What does your favourite superheroes' colors tell the audience about their personalities? Using the same color theory people use to group-think a corporate logo, or paint their room, we've been exploring what it means to superhero comics.
Last time we mentioned that The Invisible Woman's blue and white is wise, and elemental, but what does invisible mean as a color? The Wasp's one constant through her many costume changes has been her transparent, flighty wings. And while Kitty Pryde, who also can't seem to settle on a costumes (or a name), isn't transparent as a color, she does actually pass through things.
If you're the kind of person who keeps up with the shipping list every week --- or who reads our own Best Comic Books Ever (This Week) guides to every Wednesday's new releases --- you've probably noticed that 2000 AD has been steadily approaching the most important numerical milestone of its 40-year run. In September, the magazine will celebrate hitting prog #2000 by bringing back creators like Brian Bolland, Kevin O'Neill, Mick McMahon, and Dave Gibbons, all wrapped up in new wraparound covers by Glenn Fabry, Cliff Robinson, and Chris Burnham.
Kate Kane was the character the Bat-Family needed. An adult woman who takes inspiration from Batman without being his protégé. In other words, his equal, although she still respects him as the guy who was doing it first, and the clear leader of the Bat-franchise. Her military background gives her training in combat and strategy that makes her an asset to the group, as well as a formidable hero on her own.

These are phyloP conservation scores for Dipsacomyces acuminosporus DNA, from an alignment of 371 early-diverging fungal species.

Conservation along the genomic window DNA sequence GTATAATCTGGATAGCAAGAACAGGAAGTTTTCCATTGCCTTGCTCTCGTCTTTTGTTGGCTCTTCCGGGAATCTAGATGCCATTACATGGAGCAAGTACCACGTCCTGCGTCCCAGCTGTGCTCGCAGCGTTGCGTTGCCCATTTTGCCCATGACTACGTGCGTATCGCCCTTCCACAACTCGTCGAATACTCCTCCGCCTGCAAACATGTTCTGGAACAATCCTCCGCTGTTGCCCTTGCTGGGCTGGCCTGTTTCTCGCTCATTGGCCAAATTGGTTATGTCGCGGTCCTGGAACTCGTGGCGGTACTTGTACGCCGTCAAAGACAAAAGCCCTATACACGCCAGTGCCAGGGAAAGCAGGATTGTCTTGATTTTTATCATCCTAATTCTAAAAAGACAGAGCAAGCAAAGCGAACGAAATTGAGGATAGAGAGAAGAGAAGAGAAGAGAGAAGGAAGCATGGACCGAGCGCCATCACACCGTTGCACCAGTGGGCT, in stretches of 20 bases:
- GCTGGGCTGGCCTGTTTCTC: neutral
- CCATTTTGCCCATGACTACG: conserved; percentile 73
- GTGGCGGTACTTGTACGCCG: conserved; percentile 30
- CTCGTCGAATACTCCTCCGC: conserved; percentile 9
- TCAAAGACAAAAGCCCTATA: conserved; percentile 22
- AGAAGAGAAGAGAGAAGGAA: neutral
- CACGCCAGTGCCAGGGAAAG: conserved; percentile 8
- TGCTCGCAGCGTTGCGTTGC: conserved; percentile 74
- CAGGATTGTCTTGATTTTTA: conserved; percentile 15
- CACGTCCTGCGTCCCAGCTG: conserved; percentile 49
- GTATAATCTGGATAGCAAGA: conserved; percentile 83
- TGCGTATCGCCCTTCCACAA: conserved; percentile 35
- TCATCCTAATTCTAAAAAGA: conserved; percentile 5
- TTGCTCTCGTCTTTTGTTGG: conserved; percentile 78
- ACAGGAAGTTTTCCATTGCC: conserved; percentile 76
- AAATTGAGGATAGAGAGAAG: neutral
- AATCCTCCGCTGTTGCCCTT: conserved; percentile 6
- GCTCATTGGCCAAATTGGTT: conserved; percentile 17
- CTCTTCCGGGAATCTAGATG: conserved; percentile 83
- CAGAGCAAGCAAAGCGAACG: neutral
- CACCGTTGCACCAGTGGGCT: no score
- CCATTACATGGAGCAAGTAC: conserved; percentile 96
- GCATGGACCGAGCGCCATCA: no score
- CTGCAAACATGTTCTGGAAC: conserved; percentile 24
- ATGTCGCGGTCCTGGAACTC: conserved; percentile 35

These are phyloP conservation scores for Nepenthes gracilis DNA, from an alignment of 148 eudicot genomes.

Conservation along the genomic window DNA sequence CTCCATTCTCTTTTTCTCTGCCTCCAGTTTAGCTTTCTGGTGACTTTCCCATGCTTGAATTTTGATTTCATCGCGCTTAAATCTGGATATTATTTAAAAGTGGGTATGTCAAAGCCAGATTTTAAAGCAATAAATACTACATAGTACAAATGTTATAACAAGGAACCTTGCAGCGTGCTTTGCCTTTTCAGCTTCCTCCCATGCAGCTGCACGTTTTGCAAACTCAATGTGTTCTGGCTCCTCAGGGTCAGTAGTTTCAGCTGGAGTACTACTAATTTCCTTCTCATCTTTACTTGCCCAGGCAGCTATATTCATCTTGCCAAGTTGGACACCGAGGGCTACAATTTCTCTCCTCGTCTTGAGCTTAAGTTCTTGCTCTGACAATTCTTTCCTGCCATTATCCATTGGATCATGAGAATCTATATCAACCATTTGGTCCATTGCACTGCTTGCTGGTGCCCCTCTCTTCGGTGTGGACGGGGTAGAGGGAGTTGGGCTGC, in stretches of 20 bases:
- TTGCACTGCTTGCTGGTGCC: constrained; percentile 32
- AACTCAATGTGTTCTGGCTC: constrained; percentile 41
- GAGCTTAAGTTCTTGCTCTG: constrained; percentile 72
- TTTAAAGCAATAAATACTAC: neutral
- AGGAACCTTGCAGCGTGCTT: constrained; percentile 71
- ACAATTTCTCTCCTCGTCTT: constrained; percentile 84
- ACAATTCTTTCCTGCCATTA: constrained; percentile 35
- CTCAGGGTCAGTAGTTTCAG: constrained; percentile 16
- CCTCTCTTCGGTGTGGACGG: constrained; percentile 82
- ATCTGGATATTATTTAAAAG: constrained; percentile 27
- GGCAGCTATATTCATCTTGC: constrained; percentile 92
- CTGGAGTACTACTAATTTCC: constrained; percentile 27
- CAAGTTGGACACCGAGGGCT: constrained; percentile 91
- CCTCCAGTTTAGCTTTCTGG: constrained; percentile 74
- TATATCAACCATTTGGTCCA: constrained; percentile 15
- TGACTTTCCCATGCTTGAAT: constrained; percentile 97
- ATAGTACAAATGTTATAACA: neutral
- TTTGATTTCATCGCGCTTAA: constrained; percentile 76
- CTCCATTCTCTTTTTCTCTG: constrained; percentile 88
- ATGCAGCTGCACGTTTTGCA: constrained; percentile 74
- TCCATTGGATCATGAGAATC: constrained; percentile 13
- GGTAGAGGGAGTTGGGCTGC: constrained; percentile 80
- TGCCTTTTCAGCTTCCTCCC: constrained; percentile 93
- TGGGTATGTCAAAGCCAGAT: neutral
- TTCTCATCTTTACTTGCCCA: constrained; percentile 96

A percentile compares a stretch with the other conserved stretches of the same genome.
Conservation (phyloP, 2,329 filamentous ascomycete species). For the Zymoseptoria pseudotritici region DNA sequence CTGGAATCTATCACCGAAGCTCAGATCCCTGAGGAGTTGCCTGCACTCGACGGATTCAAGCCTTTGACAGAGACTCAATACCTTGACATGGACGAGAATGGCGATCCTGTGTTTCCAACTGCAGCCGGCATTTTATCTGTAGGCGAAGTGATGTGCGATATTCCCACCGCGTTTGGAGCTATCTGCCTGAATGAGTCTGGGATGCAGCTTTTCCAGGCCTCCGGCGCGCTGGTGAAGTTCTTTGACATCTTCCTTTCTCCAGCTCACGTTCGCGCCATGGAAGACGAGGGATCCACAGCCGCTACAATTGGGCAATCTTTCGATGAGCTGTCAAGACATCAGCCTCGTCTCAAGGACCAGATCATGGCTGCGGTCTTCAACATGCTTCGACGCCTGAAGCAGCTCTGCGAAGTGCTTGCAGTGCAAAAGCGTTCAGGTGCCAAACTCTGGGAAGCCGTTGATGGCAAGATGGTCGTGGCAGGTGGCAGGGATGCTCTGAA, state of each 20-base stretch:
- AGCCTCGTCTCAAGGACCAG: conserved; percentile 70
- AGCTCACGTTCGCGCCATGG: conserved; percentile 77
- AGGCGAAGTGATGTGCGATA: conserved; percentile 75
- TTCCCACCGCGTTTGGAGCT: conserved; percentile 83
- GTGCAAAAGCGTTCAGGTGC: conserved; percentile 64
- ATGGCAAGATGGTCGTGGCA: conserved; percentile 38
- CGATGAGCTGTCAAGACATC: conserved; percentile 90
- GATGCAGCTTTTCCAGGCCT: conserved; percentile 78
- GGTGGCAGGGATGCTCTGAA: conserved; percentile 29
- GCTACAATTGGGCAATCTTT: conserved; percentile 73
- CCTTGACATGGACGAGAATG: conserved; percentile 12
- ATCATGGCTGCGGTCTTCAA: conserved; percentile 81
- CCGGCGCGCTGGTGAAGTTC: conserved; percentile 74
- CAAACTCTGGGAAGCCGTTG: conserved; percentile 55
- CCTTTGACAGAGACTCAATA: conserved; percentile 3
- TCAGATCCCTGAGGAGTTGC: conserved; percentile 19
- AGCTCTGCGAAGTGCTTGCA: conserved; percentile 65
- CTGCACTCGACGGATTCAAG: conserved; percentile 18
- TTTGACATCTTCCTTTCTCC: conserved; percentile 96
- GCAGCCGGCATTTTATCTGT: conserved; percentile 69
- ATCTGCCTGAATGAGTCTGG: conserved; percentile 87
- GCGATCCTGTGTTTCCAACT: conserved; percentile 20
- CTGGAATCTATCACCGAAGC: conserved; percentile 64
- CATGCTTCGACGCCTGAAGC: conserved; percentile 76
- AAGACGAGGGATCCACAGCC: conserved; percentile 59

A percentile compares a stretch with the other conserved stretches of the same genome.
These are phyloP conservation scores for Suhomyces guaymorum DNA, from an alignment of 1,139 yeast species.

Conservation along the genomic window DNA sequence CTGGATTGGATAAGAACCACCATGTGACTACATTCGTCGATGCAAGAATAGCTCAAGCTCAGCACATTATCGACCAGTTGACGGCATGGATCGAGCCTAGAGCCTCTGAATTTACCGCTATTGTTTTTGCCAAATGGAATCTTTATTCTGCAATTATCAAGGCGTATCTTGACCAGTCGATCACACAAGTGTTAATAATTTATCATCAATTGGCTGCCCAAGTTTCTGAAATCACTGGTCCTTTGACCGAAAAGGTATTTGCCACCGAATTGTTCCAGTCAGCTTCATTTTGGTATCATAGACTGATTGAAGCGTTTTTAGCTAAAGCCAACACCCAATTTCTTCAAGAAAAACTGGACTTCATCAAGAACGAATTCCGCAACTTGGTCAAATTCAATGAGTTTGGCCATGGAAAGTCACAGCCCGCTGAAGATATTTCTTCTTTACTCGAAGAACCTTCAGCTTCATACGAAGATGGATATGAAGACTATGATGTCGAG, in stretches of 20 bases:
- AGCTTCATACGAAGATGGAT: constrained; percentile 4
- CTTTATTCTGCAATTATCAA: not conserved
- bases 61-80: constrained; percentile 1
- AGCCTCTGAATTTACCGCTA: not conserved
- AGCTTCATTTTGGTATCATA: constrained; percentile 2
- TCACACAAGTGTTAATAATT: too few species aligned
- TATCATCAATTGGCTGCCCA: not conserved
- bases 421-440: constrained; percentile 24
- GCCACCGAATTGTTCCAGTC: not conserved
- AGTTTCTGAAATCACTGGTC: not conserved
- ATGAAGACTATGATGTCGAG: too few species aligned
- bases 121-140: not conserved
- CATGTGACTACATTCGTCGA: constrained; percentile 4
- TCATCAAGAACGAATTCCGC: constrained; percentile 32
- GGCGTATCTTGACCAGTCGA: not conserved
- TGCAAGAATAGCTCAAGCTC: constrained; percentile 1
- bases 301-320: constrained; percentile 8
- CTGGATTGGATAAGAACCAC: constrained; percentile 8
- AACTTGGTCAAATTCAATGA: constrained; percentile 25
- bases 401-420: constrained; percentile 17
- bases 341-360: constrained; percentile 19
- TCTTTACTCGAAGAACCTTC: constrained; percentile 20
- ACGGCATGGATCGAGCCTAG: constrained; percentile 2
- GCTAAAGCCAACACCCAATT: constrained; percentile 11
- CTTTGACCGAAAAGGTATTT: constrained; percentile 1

So with this being Pride Week, it's all the more appropriate that we celebrate Kate Kane with a gallery of fan art. It features many gorgeous depictions of her in the iconic Batwoman costume, but also some of her stylish civilian looks, and her baseball-oriented Bombshells incarnation.
A few years back, I had a conversation with Derek Charm where he talked about how much he loved drawing bright, poppy colors. Even then, I thought his clean lines, expressive style and love of neon pinks and blues would make him a perfect artist for a Powerpuff Girls comic, and now, we know that's the case. After serving as the regular artist of IDW's PPG and PPG Super Smash-Up, it's pretty clear that he has a knack for the job.
And now, he's back at it, taking on the redesigns from the new television series in IDW's all-new Powerpuff Girls #1 --- and in addition to the art for the story, he's done a new variant cover where they're kicking the living heck out of Mojo Jojo.
Back in 2012, Benign Kingdom was launched by Becky Dresidadt, Frank Gibson and Evah Dahm as a series of creator-owned, high-quality art books featuring webcomics creators. It's a great idea that made for a fantastic showcase of independent talent, but unfortunately, we haven't seen any new offerings from the Kingdom since 2013. After putting out a series of books featuring creators like KC Green, Anthony Clark and Emily Carroll, it seemed like the project might have run its course.